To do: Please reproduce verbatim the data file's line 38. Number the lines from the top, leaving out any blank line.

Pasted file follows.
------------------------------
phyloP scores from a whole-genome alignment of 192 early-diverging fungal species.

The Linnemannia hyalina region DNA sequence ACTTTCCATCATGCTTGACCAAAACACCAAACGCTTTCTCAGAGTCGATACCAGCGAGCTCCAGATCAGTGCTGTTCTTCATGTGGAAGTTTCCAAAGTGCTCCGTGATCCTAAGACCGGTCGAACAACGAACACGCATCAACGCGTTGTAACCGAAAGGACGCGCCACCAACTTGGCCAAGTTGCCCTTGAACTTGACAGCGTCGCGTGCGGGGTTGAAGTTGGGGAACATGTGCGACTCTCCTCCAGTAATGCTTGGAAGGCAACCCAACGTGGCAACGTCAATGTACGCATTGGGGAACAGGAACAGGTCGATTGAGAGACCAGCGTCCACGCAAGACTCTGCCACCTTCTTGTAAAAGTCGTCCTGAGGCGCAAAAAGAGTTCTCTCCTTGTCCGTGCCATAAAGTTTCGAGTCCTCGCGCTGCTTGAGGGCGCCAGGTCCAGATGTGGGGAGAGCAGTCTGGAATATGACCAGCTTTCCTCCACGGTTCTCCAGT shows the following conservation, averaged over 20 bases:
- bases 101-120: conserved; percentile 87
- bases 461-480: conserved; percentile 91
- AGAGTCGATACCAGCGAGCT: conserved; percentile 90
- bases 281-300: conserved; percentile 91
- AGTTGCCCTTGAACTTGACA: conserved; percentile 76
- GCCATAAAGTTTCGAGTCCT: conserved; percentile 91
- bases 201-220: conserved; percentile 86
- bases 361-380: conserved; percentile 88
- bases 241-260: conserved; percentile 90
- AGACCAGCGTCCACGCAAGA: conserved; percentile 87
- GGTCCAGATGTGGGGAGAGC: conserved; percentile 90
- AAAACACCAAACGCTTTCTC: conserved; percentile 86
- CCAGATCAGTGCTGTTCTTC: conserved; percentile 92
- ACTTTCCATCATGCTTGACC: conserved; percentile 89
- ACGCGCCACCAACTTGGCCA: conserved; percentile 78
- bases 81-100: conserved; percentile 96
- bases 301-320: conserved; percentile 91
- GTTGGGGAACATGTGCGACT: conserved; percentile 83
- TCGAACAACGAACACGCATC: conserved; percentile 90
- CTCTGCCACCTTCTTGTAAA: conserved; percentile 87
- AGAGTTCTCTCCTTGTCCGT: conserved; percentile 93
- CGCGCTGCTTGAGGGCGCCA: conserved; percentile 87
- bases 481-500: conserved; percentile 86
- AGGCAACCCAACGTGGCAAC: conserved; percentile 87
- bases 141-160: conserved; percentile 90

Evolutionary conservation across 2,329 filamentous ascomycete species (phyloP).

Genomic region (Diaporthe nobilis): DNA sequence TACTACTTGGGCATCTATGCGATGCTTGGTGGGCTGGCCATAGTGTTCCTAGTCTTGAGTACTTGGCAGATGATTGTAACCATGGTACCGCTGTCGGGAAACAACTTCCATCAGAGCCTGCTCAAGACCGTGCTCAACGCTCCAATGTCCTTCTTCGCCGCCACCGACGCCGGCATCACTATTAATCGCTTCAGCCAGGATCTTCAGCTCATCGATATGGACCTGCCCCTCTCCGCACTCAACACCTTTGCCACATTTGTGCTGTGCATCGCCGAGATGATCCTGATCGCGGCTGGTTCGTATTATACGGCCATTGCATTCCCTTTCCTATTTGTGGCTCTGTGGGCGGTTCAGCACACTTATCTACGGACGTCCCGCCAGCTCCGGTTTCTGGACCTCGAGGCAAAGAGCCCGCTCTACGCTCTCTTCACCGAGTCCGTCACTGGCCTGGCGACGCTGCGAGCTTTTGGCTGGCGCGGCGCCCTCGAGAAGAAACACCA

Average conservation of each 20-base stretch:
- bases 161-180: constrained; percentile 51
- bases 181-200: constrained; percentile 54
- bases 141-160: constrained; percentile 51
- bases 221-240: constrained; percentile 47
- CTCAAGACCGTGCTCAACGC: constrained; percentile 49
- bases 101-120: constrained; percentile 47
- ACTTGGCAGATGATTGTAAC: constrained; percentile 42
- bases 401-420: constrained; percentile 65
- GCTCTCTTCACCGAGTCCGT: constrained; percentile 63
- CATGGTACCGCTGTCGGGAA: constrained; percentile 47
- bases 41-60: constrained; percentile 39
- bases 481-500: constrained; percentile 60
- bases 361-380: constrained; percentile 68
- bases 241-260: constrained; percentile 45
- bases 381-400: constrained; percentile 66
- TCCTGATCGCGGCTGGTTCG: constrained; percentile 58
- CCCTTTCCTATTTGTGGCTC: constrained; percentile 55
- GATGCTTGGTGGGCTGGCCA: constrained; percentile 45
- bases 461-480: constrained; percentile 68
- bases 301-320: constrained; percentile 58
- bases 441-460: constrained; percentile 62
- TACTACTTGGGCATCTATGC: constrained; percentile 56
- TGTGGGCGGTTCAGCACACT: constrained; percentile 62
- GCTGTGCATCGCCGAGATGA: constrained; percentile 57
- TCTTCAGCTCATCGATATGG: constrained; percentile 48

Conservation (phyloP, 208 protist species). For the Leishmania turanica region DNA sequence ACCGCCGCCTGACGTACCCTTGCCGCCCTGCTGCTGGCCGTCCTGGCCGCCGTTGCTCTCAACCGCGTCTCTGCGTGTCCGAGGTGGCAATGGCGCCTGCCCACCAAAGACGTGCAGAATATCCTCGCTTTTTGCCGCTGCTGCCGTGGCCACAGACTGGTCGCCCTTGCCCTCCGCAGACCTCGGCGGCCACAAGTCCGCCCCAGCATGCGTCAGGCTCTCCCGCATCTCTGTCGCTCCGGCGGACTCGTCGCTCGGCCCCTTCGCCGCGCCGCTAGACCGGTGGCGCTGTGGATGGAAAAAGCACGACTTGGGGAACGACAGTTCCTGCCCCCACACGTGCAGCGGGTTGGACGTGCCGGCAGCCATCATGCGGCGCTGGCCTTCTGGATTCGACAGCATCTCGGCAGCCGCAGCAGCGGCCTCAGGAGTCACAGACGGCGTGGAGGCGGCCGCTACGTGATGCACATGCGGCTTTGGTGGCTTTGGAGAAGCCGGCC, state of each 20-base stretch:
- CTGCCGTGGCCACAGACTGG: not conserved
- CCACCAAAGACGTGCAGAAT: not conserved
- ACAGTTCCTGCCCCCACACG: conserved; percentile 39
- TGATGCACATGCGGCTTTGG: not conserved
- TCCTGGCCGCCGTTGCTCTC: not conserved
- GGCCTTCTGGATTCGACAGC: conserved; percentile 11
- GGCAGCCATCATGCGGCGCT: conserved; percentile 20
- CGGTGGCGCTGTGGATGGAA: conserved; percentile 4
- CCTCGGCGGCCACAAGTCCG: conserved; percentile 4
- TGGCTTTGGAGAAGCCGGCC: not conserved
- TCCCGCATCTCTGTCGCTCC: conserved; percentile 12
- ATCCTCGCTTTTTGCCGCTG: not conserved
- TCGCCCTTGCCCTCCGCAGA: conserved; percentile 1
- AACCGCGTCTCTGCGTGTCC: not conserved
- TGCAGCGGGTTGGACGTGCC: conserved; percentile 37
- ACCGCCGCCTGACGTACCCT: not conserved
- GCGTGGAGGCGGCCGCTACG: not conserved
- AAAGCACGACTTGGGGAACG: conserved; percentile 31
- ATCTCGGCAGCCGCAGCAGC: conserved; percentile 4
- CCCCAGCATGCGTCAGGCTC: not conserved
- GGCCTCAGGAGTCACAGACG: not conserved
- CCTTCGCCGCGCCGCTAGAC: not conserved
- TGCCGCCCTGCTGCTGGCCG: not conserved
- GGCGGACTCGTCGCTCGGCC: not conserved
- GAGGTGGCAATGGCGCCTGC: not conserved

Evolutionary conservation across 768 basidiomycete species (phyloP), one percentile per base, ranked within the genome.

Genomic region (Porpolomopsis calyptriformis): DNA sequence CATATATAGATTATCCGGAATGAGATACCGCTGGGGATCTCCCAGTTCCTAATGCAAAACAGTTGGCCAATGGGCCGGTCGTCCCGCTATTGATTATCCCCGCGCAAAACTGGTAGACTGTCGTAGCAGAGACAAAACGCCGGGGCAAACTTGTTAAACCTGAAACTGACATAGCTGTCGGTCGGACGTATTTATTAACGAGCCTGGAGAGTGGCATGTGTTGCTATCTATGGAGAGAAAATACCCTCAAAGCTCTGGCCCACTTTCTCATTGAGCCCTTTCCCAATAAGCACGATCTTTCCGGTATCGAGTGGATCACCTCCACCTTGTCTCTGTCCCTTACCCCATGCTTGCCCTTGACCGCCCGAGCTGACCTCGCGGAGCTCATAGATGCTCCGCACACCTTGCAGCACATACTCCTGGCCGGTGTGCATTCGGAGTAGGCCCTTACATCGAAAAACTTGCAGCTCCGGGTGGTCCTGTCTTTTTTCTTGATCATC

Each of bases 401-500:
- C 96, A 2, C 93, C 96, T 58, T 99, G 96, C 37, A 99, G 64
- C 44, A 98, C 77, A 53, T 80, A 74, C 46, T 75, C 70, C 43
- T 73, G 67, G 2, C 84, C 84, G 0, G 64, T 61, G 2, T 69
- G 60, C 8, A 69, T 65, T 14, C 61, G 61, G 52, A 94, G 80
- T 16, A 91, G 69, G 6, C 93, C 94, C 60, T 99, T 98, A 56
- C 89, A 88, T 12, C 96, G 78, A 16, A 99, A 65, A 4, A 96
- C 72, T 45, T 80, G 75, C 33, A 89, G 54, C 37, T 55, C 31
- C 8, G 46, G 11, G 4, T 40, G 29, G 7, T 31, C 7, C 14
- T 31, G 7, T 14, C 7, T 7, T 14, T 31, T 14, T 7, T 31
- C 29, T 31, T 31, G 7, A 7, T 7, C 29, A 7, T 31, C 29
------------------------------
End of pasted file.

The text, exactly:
- bases 401-420: constrained; percentile 65